Some Neurons in Your Brain Respond to Singing but Not Other Music
Researchers tested 15 participants’ responses to 165 different noises, including toilet flushing, road traffic, instrumental music, speaking and singing
Researchers from the Massachusetts Institute of Technology have discovered that a specific set of neurons located in the auditory cortex in the brain respond to singing but not other sounds like speaking or instrumental music.
“This work suggests there’s a distinction in the brain between instrumental music and vocal music,” says study co-author Sam Norman-Haignere, who was formerly an MIT researcher and is now a professor of neuroscience at the University of Rochester Medical Center, to New Scientist’s Jason Arunn Murugesu.
The research team measured neural responses to sounds using a technique known as electrocorticography (ECoG), a process of recording brain activity by placing electrodes directly on the brain’s surface. Electrocorticography is not typically performed in humans because of its invasiveness, but it is used to monitor epilepsy patients who are about to have surgery to treat seizures, per a statement from MIT. Patients can opt in to participate in studies while they are already being monitored.
They tested 15 participants’ responses to 165 different noises, including toilet flushing, road traffic, instrumental music, speaking and singing. Some neurons responded almost exclusively to singing, though they also had a small response to instrumental music and speaking, per New Scientist. The study was published this week in Current Biology.
"The singing voice is the only musical instrument that almost everyone is born with, so one might expect us to have a rather different relationship with human song, relative to other kinds of music,” says Sophie Scott, a professor of cognitive neuroscience at University College London who was not involved in the research, to the Guardian’s Nicola Davis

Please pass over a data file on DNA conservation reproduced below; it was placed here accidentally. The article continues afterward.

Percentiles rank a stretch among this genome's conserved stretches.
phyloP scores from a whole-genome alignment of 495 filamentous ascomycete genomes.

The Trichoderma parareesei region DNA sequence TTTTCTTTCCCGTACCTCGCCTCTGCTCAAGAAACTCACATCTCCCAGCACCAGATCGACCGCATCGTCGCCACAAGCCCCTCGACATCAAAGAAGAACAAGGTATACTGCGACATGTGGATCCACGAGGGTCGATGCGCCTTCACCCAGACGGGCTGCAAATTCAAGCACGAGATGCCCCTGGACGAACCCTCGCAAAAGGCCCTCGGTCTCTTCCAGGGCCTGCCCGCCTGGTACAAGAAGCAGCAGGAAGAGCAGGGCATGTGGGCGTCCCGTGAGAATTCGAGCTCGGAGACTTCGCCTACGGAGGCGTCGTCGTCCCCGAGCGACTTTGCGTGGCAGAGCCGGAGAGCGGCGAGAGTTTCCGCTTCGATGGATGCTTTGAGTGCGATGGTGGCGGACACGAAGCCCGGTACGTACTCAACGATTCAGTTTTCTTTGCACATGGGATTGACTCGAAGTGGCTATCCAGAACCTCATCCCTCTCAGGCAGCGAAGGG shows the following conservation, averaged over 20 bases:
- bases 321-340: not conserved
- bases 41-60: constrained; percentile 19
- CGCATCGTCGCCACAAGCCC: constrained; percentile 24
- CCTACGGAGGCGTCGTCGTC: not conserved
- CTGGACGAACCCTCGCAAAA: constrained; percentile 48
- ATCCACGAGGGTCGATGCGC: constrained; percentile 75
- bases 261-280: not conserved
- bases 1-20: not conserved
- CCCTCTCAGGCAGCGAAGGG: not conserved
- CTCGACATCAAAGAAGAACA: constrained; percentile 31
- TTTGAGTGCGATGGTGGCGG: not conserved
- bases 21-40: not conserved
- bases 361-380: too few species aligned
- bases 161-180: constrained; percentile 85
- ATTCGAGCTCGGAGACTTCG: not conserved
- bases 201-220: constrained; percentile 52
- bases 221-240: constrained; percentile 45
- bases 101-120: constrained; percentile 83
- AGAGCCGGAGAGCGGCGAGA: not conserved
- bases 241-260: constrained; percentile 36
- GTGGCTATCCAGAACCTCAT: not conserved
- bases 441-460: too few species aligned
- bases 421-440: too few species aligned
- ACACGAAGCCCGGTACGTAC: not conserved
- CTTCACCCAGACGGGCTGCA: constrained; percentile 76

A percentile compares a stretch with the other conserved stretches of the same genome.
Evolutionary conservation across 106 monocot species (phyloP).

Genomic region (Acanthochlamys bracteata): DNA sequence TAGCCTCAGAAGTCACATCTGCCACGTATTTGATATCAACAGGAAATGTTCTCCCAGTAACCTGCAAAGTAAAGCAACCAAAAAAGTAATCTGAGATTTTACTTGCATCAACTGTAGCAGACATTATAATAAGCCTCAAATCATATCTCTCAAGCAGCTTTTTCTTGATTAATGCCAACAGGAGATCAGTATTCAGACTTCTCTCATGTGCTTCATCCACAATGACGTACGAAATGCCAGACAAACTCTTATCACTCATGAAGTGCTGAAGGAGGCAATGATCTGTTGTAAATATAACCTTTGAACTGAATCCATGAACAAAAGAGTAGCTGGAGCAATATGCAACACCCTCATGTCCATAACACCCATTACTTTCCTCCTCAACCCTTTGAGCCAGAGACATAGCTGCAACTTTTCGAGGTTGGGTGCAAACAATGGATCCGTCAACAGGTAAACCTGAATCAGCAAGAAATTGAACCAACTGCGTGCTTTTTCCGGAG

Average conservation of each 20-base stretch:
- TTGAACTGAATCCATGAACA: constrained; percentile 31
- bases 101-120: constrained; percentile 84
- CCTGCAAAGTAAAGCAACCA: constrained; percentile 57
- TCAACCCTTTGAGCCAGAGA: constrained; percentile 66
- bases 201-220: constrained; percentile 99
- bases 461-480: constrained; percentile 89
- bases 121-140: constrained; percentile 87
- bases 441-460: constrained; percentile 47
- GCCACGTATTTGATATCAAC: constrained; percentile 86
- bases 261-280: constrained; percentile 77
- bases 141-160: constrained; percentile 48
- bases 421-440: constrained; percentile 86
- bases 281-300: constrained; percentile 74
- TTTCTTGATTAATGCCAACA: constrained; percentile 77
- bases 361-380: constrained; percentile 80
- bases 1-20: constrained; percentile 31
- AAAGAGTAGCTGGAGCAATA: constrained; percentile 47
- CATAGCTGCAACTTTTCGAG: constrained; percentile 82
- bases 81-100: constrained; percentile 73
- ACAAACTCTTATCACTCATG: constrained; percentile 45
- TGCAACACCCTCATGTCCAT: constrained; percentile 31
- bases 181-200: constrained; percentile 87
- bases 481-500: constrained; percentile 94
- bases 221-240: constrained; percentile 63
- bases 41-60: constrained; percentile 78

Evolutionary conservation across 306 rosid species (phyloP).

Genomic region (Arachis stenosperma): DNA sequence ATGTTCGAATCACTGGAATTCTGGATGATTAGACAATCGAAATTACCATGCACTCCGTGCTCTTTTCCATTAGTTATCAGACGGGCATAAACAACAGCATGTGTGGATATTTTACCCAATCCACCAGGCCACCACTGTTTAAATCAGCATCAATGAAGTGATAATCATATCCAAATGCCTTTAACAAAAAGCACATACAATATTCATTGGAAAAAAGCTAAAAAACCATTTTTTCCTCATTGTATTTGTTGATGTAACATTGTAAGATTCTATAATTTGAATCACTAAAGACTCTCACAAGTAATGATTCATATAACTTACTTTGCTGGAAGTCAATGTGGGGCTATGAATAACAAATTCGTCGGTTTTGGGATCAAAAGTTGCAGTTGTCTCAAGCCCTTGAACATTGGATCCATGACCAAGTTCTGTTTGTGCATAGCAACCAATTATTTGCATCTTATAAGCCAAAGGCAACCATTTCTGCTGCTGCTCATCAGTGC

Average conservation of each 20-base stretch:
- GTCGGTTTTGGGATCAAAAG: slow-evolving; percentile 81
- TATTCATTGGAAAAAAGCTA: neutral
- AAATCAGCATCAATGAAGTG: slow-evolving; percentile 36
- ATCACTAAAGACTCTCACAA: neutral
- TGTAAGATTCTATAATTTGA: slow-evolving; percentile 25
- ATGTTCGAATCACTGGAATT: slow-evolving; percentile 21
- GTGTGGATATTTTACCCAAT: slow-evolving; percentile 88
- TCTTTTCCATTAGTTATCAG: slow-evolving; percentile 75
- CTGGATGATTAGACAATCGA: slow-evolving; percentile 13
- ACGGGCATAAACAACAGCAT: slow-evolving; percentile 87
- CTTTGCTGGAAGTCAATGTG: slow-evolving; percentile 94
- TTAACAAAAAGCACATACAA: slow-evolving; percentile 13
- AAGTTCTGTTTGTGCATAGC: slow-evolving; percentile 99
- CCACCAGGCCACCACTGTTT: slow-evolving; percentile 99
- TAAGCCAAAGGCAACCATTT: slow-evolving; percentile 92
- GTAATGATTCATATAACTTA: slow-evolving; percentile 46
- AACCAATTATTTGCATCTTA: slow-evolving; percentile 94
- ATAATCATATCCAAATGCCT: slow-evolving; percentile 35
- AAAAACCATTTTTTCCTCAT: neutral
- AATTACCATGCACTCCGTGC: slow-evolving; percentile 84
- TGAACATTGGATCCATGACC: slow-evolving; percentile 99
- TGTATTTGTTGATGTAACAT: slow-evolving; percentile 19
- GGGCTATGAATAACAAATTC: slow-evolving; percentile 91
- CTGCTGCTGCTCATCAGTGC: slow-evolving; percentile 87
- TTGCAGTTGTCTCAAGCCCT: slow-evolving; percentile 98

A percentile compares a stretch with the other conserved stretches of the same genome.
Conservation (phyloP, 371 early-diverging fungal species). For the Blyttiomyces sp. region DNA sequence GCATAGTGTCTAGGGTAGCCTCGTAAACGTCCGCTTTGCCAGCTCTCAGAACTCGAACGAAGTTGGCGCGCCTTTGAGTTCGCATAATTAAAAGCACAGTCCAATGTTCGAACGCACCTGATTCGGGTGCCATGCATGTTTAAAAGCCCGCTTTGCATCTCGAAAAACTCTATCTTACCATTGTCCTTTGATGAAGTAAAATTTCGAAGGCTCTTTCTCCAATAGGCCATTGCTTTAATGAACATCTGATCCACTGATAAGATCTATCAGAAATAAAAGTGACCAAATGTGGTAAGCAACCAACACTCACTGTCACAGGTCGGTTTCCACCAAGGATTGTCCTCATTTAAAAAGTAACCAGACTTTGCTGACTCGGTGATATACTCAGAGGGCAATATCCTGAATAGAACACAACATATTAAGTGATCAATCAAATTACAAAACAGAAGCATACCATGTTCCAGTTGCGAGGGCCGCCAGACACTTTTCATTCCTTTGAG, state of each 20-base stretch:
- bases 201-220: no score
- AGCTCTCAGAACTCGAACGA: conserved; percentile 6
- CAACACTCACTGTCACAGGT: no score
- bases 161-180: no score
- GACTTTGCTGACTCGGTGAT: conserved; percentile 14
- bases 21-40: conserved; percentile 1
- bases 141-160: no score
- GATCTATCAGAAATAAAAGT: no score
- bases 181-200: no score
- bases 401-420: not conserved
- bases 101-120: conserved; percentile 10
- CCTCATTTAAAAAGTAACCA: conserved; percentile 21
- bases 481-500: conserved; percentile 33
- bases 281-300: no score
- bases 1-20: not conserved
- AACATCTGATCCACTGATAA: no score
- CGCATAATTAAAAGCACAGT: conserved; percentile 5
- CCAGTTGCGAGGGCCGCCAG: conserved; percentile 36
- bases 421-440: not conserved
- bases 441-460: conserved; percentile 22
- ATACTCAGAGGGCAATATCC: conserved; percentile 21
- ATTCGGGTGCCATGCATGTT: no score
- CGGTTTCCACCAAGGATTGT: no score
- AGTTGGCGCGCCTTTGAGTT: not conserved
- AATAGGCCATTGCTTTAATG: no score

The researchers developed a new statistical method that allowed them to infer the types of neural populations that produced the data each electrode recorded, per the statement.
“When we applied this method to this data set, this neural response pattern popped out that only responded to singing,” says Norman-Haignere, the lead author on the study, in a statement. “This was a finding we really didn’t expect, so it very much justifies the whole point of the approach, which is to reveal potentially novel things you might not think to look for.”
The study built on previous research from the MIT team, which collected functional magnetic resonance imaging (fMRI) data from patients who were played the same set of 165 sounds, the study states. An fMRI measures brain activity by looking at blood flow in the brain, whereas ECoG gives more precise data about electrical activity. The scientists combined fMRI and ECoG data in their new study.
“This way of combining ECoG and fMRI is a significant methodological advance,” study co-author Josh McDermott, an associate professor of brain and cognitive sciences, says in the MIT statement. “A lot of people have been doing ECoG over the past 10 or 15 years, but it’s always been limited by this issue of the sparsity of the recordings. Sam is really the first person who figured out how to combine the improved resolution of the electrode recordings with fMRI data to get better localization of the overall responses.”
The scientists don’t know why some neural populations respond only to singing, but it may have to do with our survival.
“To be able to distinguish the musical properties of sounds is fundamental for survival,” Jörg Fachner, co-director of the Cambridge Institute for Music Therapy Research in the United Kingdom, tells New Scientist. “It makes sense that this dispositional ability is wired into our auditory cortex.”